15 tips to tame travel tension

Ah, the family vacation. You’ve done the research. You’ve planned an incredible itinerary for a fantastic family getaway. Now what? Whether you’re heading to Rome, Rio or Rockford, here’s some advice, tips and tricks to help make your next vacation stress-free and fun for everyone—including you!

Get packing

Write up a packing checklist or download one from your favorite travel site. Let older kids use it as a guide to pack their own bags. Do a bag check together to make sure nothing is forgotten. 

For younger kids, turn the checklist into a game; have the little ones “find” the items.


Keep the bag count manageable. Bags with wheels make the luggage challenge easier. Pack an extra “take home” bag (like a duffle bag) sturdy enough to check for trip treasures. 

Weigh all bags with a hand-held luggage scale BEFORE you arrive at the airport. 


Travel days can quickly take a turn when kids get bored. Give them a backpack to fill with their favorite entertainment. Travel Rule: they pack it, they carry it. 

Airport security 

Airport security can be scary. Talk to kids about the security screening process BEFORE you arrive at the airport. Visit tsa.gov/travel/security-screening for info.

Be prepared for security checkpoints. Kids that look 13 years and older are required to follow adult TSA screening procedures. Ask a TSA agent if you’re not sure about strollers or other unusual carry-on items.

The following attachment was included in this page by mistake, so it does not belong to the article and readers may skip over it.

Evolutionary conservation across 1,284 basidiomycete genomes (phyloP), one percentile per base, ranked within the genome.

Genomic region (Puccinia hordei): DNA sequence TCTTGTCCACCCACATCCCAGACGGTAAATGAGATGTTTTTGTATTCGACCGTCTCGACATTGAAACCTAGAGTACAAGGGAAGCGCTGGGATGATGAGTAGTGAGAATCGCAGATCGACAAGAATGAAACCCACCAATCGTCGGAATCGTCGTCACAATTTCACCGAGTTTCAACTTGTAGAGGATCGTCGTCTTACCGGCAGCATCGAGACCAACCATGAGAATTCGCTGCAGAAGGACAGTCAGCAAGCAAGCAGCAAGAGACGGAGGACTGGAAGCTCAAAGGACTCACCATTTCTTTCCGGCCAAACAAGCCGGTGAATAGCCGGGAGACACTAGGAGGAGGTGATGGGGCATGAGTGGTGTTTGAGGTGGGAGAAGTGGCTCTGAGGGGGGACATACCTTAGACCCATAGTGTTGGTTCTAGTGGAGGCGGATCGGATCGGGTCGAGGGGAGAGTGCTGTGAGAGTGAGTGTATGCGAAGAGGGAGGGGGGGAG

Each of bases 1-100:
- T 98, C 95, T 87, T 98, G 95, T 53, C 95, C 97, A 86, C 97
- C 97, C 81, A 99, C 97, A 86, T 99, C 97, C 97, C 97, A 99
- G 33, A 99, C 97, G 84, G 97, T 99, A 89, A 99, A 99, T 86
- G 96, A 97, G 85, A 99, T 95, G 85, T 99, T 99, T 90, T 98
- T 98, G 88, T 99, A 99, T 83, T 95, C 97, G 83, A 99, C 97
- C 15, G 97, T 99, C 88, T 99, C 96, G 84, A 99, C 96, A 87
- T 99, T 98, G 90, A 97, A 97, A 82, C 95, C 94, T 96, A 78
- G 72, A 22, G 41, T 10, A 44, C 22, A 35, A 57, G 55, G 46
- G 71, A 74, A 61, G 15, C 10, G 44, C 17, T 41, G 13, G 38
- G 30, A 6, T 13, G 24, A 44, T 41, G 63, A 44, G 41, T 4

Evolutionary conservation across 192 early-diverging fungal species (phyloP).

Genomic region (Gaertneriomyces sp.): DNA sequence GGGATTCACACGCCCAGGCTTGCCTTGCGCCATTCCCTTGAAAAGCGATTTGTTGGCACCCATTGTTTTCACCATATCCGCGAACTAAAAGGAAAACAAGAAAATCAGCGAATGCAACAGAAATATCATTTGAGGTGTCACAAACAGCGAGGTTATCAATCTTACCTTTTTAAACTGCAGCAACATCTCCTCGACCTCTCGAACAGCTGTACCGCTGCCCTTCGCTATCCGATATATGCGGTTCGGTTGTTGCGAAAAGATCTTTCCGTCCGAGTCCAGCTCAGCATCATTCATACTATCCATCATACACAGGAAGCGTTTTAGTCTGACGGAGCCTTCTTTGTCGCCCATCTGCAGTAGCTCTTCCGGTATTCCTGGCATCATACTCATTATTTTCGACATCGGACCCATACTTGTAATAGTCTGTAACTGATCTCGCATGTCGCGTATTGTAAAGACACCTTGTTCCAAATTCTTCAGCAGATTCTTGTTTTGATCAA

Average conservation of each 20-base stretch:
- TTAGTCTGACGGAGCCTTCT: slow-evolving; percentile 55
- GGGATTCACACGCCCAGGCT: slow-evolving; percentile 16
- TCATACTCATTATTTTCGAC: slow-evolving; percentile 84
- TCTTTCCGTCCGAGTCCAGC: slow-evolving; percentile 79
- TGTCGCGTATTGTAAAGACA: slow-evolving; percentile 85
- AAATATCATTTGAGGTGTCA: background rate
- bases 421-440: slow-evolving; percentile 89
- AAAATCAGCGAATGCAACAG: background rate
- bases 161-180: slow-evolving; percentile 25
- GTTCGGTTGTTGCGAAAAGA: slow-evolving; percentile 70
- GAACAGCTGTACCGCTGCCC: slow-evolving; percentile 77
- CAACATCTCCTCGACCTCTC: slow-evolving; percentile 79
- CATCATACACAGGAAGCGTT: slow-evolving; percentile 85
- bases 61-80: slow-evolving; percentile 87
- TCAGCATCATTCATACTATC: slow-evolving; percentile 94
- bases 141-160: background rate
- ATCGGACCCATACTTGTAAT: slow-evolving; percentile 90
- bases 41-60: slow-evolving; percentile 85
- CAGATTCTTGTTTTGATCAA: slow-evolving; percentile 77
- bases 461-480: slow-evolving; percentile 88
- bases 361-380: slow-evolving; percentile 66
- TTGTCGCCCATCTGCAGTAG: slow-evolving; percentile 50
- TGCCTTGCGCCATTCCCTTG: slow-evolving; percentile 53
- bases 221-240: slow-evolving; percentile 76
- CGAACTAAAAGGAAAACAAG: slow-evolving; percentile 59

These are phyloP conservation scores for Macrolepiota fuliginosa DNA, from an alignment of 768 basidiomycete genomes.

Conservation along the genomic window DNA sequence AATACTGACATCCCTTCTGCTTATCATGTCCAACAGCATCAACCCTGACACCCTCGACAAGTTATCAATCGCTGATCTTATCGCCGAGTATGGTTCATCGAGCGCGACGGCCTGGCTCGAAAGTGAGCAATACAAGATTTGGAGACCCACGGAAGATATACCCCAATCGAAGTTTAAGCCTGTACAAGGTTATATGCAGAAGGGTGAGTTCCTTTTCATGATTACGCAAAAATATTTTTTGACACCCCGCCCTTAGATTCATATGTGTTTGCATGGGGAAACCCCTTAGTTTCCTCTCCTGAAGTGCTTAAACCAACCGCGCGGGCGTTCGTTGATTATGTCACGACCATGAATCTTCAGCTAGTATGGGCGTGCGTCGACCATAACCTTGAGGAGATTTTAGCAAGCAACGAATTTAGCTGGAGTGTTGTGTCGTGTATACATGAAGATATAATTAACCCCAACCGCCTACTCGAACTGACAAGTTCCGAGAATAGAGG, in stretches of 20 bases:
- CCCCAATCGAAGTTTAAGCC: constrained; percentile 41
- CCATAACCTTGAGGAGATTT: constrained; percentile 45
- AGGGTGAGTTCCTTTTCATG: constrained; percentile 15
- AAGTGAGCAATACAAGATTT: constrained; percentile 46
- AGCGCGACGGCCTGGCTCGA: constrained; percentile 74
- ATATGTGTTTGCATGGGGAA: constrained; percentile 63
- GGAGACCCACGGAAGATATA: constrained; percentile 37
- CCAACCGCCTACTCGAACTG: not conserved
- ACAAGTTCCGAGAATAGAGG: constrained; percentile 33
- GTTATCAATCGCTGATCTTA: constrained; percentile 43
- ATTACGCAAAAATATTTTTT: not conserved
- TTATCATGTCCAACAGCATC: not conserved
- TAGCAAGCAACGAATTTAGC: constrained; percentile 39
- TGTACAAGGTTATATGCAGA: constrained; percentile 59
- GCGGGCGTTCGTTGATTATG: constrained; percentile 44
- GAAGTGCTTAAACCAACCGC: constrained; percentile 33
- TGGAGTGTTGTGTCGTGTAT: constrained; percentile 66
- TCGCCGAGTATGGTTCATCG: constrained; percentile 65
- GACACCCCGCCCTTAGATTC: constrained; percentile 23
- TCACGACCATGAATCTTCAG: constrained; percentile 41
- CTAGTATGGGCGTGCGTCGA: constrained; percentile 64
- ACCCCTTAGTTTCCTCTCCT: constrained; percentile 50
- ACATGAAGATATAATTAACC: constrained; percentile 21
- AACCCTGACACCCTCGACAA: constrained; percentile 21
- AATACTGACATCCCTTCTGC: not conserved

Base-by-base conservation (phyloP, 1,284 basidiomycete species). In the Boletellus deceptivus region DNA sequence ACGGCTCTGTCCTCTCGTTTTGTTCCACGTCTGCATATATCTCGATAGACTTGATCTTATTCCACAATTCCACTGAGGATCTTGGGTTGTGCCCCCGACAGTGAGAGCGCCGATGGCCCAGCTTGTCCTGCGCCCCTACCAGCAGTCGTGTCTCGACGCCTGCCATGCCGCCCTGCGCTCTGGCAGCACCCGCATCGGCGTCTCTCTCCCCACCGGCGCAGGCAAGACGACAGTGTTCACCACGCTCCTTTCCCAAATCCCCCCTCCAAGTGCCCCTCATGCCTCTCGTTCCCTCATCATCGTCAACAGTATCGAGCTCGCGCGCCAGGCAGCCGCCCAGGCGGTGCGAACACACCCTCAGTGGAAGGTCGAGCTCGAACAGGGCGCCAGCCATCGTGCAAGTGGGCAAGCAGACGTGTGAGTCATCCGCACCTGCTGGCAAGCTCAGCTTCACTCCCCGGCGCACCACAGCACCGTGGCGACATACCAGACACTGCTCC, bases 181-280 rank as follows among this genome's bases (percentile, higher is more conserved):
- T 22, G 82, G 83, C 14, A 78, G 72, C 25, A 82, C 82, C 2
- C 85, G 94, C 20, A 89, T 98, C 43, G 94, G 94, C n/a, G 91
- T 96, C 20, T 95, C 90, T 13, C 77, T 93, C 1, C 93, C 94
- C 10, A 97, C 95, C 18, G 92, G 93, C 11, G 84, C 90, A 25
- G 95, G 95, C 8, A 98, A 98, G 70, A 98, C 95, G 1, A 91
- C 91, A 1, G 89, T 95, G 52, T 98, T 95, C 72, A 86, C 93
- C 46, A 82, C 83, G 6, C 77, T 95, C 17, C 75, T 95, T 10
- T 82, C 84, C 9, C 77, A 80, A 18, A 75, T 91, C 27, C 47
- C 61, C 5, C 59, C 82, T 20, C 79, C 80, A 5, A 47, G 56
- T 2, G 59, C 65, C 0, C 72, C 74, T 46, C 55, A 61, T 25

If you fly domestically, TSA Precheck may be worth a look. With it, you are routed through shorter, faster-moving security lanes. 

Apply online at tsa.gov/precheck. If you pass, an in-person interview is scheduled at a local TSA office.

The $85 membership is valid for five years.

Road trip

Plan an early morning departure. Wake the kids, let them use the bathroom and snuggle them into the car with their favorite blanket and pillow. They’ll likely fall back to sleep.


Put chargers and charging cables for devices in carry-ons. Portable chargers keep devices charged during long travel days when access to power sources are limited. Bring headphones.

This article originally appeared in the Fall 2018 issue of Chicago Parent’s Going Places. Read the rest of the issue.

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